Asked and Answered: Is eating disorder treatment eligible to be covered with an FSA or HSA?
The road to eating disorder recovery is often long and painful, but ultimately worth it. As eating disorder diagnoses continue to rise in America, it's more important than ever to understand the types of disorders and the available treatments.
The three most common eating disorders are anorexia nervosa, binge eating disorder and bulimia nervosa. Each type of eating disorder comes with its own specific behaviors, beliefs and symptoms, but regardless of the type of eating disorder someone has, there is always one similarity: he or she needs medical help.
More than 5% of Americans struggle with an eating disorder at some point in their life. Here's how your FSA or HSA might be able to help you pay for treatment.
If you or someone you love is suffering from an eating disorder, the first step is to call your primary doctor. Your doctor will likely schedule an initial appointment during which, the doctor assesses the the eating disorder and gives an official diagnosis.
This might seem like a waste of time, but the diagnosis is actually one of the most important steps because it allows you to use your health insurance to get the treatment that you need.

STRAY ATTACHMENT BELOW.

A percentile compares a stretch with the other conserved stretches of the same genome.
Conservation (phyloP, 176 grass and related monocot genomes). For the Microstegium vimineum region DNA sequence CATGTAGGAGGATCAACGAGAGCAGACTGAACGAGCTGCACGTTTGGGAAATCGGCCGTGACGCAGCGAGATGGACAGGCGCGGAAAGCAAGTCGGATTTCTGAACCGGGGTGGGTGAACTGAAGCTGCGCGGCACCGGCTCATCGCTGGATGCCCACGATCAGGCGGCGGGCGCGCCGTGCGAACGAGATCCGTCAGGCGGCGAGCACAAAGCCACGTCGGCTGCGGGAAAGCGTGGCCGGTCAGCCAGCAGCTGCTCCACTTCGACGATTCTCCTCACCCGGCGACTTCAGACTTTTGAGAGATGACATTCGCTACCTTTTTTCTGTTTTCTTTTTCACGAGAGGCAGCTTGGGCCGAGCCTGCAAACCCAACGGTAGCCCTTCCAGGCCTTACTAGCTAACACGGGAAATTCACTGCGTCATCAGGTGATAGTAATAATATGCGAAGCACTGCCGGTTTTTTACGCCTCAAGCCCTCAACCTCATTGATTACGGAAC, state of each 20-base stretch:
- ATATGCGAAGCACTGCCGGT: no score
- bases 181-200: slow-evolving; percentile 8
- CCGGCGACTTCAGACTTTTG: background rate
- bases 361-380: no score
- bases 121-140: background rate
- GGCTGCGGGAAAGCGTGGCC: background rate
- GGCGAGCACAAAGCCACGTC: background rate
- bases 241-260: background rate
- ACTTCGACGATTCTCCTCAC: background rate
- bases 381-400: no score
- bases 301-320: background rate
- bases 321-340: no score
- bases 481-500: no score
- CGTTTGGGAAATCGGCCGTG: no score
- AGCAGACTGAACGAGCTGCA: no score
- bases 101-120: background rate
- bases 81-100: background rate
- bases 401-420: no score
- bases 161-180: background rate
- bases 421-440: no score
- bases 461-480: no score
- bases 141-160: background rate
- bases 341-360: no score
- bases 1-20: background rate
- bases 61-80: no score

Inpatient vs. outpatient treatment
Depending on the severity of the eating disorder and your current health status, the doctor might recommend inpatient treatment. Inpatient treatment usually takes place at a residential facility with 24-hour care from doctors, nurses, dietitians and therapists. Due to the high level of care, inpatient treatment usually costs tens of thousands of dollars per month.
But there is some good news — depending on the treatment facility, the cost of inpatient treatment at a rehabilitation center is probably FSA- and HSA-eligible. It's important to check with your account provider and confirm that it is eligible, but it's worth the extra step to save money on treatment.
Plus, depending on your insurance coverage (and whether it will cover some of the treatment), you might hit your health insurance deductible for the year, and you can use your tax-free account to pay for that too.
If your doctor confirms that you are medically and mentally stable enough for outpatient treatment, then the process of assembling an eating disorder team begins. Most eating disorder teams include a dietitian, a therapist and a doctor.
Outpatient treatment usually consists of weekly meetings with your providers and depending on how often you have to meet with them, treatment might feel like a part-time job. Luckily, all of your appointments are FSA and HSA-eligible. This means that you can use your tax-free health account to pay for your copays or insurance deductibles.
Because treatment usually lasts for months or even years, there's a chance that you should plan accordingly during open enrollment.
The bottom line
Eating disorders can be painful for everyone involved. Whether you're the person with an eating disorder or you're supporting someone you love, the process of entering recovery is emotionally and physically exhausting.
The last thing you want to worry about during recovery is whether you can afford the treatment you need. That's why it's important to plan ahead and always utilize your tax-free accounts. You'll need all of your energy for building a beautiful new life free from an eating disorder.
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